The Entry Point Exercise Explained

Let’s use the example of shoulder pain during the bench press. Let’s say you tried changing grip width, lowering the load, and slowing down the tempo, but it still hurts. So, what’s next? You remove the bench press and substitute it with a tolerable variation. It turns out, you have a bunch of choices here, including the DB bench press, DB floor press, barbell floor press, and various push up variations. So what’s the best option?

Using the concept of the entry point, you should select a variation that is as similar to the barbell bench press as possible, that you can perform in a tolerable fashion. Let’s list the above variations in order of their similarity to the barbell bench press:

horizontal pressing variations

There are few variables we are dealing with here in terms of how “specific” the lift is to the barbell bench press. These include the loading method and ROM. Open chain pressing variations (dumbbell and barbells) will be more specific than closed-chain (push ups). Full ROM exercises will be more specific than partial ROM, and barbell based exercises will be more specific than push ups and dumbbell work.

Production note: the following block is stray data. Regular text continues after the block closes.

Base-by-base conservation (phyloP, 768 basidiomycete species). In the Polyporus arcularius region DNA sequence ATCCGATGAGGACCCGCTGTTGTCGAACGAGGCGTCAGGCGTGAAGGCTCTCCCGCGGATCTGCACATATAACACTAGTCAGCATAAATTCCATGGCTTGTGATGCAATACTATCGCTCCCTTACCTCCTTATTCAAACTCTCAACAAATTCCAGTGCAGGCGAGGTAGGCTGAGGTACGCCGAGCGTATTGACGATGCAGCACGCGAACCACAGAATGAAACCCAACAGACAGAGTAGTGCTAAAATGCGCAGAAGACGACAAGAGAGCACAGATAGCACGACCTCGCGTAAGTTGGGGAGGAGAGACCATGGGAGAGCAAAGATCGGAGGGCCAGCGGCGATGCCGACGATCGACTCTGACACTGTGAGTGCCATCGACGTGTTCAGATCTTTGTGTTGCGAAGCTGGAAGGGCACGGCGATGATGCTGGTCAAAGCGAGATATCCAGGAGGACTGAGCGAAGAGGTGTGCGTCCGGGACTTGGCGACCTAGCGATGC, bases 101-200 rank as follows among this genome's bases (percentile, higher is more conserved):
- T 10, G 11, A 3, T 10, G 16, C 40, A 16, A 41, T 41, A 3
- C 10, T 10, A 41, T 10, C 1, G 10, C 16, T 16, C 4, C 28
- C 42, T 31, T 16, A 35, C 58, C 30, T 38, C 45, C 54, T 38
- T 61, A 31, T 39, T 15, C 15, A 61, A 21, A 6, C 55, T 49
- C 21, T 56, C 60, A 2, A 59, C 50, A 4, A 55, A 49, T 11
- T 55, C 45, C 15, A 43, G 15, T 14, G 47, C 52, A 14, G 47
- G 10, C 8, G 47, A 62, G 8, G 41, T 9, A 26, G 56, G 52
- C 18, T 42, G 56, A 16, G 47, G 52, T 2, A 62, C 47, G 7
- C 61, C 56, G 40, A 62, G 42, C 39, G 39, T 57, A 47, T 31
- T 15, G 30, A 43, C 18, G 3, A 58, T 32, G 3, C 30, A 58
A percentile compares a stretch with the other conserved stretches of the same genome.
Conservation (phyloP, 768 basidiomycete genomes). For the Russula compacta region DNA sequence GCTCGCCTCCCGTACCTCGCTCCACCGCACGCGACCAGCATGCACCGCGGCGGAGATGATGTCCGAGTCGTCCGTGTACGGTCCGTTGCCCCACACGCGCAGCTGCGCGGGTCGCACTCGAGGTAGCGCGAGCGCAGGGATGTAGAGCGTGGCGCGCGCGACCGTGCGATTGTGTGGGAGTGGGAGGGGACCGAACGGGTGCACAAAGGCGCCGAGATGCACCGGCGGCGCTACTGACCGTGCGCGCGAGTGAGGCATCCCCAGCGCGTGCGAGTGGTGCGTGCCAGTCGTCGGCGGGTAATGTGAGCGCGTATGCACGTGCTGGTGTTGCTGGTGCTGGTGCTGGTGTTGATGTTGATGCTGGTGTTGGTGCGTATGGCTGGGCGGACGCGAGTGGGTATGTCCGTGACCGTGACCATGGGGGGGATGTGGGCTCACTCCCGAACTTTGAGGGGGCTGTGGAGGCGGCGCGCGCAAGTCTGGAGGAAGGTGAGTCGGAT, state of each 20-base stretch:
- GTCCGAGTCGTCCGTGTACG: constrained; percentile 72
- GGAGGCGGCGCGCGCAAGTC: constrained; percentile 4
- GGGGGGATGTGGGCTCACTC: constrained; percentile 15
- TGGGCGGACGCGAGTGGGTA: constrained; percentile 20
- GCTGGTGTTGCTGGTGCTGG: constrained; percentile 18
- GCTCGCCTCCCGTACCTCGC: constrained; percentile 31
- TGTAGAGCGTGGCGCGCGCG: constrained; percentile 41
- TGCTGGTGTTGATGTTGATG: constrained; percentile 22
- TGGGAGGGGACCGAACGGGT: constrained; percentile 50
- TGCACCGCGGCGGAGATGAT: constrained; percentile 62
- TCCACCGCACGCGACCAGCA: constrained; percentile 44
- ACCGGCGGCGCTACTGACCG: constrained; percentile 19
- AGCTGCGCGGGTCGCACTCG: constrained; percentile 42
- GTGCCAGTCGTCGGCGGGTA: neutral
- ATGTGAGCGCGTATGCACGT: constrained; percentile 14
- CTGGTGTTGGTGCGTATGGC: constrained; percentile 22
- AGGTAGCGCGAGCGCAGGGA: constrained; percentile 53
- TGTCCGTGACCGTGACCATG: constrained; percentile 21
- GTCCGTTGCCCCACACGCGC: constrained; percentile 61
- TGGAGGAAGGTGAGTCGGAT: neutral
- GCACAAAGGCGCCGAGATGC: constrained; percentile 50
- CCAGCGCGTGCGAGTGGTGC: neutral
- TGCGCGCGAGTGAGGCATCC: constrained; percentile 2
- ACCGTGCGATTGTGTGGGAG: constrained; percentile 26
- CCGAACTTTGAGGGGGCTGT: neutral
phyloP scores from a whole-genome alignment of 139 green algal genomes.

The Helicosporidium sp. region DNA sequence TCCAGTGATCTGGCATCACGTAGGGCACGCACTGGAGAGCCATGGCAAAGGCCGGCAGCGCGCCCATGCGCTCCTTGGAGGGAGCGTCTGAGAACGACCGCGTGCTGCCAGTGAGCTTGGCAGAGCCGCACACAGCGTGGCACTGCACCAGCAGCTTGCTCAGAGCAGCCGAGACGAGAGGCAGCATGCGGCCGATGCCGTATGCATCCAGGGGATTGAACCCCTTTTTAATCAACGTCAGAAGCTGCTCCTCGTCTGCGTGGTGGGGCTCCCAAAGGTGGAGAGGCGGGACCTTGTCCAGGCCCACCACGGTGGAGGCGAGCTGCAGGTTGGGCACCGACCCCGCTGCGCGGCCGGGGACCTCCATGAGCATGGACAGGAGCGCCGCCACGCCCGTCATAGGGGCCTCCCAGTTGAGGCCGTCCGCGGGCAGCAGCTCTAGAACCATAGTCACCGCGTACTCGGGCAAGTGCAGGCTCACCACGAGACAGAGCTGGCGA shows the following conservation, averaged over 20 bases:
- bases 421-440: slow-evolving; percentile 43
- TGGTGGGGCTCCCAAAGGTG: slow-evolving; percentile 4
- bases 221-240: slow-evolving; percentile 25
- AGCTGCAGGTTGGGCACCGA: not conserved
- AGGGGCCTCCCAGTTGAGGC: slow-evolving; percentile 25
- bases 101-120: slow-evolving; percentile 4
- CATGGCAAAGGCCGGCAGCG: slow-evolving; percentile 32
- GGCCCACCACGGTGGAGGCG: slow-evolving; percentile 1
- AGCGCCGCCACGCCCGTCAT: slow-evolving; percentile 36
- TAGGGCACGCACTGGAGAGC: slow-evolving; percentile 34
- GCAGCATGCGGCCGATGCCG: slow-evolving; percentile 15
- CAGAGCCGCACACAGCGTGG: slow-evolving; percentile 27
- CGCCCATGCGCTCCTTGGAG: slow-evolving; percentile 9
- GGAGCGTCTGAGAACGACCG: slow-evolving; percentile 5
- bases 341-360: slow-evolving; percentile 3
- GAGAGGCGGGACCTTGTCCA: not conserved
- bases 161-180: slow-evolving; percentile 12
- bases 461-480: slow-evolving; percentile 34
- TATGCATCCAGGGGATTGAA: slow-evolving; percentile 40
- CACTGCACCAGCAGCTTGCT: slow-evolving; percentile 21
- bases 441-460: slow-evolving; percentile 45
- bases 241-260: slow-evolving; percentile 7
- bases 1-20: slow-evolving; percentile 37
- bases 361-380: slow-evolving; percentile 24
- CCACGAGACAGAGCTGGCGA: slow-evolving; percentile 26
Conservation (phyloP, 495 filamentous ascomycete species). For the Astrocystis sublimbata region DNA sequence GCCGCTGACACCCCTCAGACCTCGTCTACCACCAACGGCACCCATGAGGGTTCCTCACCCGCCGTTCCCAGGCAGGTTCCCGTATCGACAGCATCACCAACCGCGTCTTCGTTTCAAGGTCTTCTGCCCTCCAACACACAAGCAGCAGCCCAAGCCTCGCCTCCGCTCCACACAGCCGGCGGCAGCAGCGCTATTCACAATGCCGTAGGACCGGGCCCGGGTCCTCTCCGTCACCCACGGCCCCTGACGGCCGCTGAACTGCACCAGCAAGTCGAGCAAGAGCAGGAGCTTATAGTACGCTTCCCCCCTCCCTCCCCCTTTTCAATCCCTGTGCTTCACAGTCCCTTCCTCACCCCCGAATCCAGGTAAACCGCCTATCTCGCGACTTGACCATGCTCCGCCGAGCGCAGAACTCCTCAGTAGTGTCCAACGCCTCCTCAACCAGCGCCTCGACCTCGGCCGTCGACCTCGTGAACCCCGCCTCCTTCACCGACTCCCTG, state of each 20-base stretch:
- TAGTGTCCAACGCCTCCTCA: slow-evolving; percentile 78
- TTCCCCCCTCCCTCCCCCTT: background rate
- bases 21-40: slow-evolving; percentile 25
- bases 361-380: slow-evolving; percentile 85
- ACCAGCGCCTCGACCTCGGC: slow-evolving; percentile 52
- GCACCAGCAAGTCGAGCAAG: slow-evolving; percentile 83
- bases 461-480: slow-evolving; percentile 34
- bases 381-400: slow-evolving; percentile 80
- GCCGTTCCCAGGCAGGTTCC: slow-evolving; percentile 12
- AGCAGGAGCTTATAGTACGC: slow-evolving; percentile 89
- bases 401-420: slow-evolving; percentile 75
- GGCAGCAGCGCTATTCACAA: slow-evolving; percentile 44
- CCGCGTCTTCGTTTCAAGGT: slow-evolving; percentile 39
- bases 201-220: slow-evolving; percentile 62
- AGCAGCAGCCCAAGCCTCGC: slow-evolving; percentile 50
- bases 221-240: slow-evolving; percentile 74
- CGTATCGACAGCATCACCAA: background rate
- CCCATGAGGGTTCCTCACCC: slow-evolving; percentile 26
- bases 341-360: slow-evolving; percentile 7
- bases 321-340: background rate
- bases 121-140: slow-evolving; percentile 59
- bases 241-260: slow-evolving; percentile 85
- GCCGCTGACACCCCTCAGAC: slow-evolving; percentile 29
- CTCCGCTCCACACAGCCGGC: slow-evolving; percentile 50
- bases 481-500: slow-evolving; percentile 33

Now that you know the order of specificity, let’s dig a little deeper into the concept of the entry point. If you’re having shoulder pain with the bench press but you can DB bench press in a tolerable manner, then there’s no need to regress the entire way to a push up. The entry point in this instance is the dumbbell bench press.

If, on the other hand, you can barbell floor press pain-free, then it wouldn’t make sense to do a dumbbell floor press, as the barbell will be more specific. The entry point in this example would be the barbell floor press.

This concept of the entry point works for all of the big compound lifts. If you’d like to learn more, we dig into all of this in our CEU approved online course.